No Place for Weird

May 27, 2009

When amateur astronomer William Herschel discovered Uranus with his home-conjured reflective surfaces, he upset the solar system apple cart. Herschel’s discovery blew open the lid holding the status quo of centuries of solar system perception in place. The scientific, cultural, astrological and theological perceptions of the local universe shifted into a wider and more inclusive view. Or did it?

Uranus immediately assumed astrological keywords based upon current events, prevailing archetypes and recent discoveries. Naturally, a rebellious, overturning nature attached itself to Uranus stimulated by the recent world’s revolutions in France and the United States. Truly, Uranus stood out as a weird planet. With his extreme tilt and revolution around the Sun, he demonstrated atypical planetary characteristics. And he generated a huge debate surrounding his rightful name. The Brits wanted to name him for the king – probably to keep money flowing into the coffers of the Royal Observatory. Some astronomers wanted him named Herschel and those of the time contended that would enable personal naming protocols and would start a planetary naming narcissistic trend. Slowly a consensus evolved that the name should remain consistent to the existing Greco-Roman mythology protocol. The French weighed in, proposing that Uranus should be named Neptune. Can you imagine how astrology would be different had that happened, if at all? Finally, after some finagling, Uranus became the consensus name, though hard liners persisted in calling the planet whatever they pleased for quite some time.

The new, highly inclined planet quickly inherited those “revolutionary” terms and assumed an individualistic nature consistent with an elderly god who could not be bothered. Other than the eunuch or asexual associations applied to Uranus and the sign he rules, Aquarius, the mythology seems largely lacking in the interpretive archetypes. Instead, words like detached, aloof, fiercely independent and weird went the way of Uranus – possibly the nature of the planet’s discovery and orbit instead of mythical associations.

So he inherited keywords based upon his previously unknown status, but why so weird given that he was now part of the planetary club? Why not linear and logical assessments? For instance, Saturn, the previous outermost planet in the solar system, held dominion over limits, boundaries and as far as one can practically go. Should not this set of attributes belong to the new, outermost planet in the solar system? Uranus assumed none of this.

Should an astrologer consider the heliocentric degrees of a planet’s north node and perihelion, a clear picture of the planet’s dharma and its sense of urgent priorities gracefully appear. For Uranus he holds perihelion in Virgo and ascending heliocentric node in Gemini – as does the dwarf planet Ceres. These planets share a not so curious common denominator based upon orbital dynamics. Both planets’ ecliptically measured hot spots lie in mental signs. When either Ceres or Uranus experiences a log jam of facts that impact intended agendas or personal preferences a most cranky and contentious behavior riddles the landscape, seeking to restore fulfillment of the bodies’ desires. While disruptive and chaotic, these reactions in the case of Uranus, do not match with the individuality, weird, aloof profile assigned the planet.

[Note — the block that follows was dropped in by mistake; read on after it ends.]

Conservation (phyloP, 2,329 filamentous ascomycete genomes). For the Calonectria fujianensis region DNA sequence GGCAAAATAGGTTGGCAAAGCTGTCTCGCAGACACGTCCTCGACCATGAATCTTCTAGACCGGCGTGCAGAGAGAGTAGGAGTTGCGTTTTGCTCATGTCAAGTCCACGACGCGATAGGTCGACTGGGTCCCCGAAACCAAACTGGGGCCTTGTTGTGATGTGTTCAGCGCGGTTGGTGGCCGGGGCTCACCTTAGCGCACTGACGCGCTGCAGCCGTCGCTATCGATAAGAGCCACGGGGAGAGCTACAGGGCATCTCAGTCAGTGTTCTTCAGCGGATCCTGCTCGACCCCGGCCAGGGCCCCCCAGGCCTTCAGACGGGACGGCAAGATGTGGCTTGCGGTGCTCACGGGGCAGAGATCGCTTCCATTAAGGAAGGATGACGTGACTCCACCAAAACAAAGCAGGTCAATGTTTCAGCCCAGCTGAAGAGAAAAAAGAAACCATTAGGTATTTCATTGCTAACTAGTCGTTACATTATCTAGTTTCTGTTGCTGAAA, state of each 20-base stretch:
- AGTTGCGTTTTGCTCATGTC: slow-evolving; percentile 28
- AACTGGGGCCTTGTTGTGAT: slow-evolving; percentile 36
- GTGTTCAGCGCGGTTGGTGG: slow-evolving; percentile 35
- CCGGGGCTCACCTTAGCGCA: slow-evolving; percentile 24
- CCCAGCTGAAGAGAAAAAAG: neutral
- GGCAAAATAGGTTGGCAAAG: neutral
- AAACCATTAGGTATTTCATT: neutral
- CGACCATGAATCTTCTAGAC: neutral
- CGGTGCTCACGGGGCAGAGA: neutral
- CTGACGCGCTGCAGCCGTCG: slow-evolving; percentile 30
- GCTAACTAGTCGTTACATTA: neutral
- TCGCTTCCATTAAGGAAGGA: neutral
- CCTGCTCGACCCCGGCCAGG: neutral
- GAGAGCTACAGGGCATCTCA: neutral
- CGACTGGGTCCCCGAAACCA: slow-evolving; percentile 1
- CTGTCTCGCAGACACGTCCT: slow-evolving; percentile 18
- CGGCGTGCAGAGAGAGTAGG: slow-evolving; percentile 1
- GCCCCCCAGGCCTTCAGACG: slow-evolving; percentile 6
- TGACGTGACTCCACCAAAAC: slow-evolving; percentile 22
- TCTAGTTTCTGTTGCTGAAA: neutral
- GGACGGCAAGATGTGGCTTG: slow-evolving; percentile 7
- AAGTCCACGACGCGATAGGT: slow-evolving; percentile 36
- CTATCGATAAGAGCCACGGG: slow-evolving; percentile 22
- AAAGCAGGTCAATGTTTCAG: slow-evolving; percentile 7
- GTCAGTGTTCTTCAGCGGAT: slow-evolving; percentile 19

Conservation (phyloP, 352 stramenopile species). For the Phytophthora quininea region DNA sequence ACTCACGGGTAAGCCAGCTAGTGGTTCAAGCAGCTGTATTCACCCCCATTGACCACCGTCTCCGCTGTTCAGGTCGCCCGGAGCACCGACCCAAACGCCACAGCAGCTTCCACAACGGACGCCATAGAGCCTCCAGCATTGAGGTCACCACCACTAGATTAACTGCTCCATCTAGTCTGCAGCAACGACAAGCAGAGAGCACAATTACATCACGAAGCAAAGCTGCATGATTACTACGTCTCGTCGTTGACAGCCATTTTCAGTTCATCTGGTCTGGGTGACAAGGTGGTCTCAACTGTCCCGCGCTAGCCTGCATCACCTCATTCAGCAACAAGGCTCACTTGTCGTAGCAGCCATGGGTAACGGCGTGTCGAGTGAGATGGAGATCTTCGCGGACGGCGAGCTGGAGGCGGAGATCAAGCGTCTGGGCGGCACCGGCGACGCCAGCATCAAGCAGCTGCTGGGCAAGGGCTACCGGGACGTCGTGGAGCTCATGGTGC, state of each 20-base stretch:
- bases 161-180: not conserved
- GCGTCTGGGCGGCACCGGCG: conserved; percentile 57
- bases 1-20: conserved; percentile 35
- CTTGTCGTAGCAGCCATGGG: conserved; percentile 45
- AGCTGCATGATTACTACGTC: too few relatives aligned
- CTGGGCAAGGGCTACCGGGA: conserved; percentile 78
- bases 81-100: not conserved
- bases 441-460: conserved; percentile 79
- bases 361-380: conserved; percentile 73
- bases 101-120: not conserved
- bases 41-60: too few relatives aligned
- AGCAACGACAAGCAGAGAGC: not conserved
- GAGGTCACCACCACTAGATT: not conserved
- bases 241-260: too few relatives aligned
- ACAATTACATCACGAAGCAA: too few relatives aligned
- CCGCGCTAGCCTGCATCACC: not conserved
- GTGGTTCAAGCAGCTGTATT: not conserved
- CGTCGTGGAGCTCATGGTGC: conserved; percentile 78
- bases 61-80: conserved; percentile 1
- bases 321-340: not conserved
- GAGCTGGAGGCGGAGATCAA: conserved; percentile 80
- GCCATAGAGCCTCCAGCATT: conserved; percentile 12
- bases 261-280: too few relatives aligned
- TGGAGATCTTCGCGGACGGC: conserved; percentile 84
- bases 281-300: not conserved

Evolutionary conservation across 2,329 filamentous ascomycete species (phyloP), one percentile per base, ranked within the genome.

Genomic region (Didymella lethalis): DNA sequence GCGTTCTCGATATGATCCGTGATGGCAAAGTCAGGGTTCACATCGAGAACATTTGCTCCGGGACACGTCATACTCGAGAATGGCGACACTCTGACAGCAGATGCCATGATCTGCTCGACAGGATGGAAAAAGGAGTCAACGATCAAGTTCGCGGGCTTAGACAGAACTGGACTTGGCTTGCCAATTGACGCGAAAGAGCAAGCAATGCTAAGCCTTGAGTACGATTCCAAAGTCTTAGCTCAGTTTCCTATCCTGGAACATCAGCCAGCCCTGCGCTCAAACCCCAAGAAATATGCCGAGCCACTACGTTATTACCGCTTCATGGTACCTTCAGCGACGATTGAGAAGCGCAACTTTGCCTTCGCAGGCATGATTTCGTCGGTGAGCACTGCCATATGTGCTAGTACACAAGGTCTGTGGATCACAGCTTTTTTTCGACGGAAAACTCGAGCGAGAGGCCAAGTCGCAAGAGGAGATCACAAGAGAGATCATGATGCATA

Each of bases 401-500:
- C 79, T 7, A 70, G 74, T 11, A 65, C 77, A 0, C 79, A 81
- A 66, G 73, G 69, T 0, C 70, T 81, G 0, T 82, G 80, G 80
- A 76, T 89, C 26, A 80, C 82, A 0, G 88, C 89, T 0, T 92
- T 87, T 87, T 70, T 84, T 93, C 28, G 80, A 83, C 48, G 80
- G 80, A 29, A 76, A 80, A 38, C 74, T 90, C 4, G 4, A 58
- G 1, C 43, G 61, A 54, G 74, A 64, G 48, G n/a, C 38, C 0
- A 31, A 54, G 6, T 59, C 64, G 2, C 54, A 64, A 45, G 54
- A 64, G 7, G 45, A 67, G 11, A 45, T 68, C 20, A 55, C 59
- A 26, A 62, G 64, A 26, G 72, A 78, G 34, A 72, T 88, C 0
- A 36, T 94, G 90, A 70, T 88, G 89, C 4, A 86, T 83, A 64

Now, Eris, goddess of discord, assumes some of the characteristics of Uranus. Her counter culture ways, her fierce independence and her tendency to create and love of upheaval and mayhem previously and incorrectly given to Uranus are being reassigned.

Does this make previous astrological assessments wrong? No and yes. The placement of trends that had no home upon Uranus was a natural reaction to the first planet coming to light since sky watchers first observed the sky. Curiously, this assignment effect did not occur with Neptune and Pluto. True, the Kuiper Belt Object, possible dwarf planet, Orcus takes on Plutonian keywords, but through his own mythic archetypes, not those of Pluto and not requiring reassignment of Plutonian keywords. Orcus offers a kinder, gentler Pluto, especially given the recent introduction of his moon, Vanth.

Is Eris taking over the tasks of Uranus? Not at all. Simply, disruptive discordant concepts naturally applied to the first body known to change the consensus reality model. Now that Eris can do it for real, Uranus is losing some of his disruptive spark.

Eris gets what it means to be weird. It’s weird not to want to fit in with everyone else on the planet. It’s weird to abandon material agendas as gospel. It’s totally off-kilter to release addictions to status and success. But at the end of the day (and not the Mayan Calendar), it is totally naturally, graceful and spiritually fulfilling to pursue only agendas that meet the needs of the soul. Welcome Eris and find your personal measure of weird – you know, that soulful part of you that fits no other agenda nor seeks inclusion in any activity or with any person that does not further.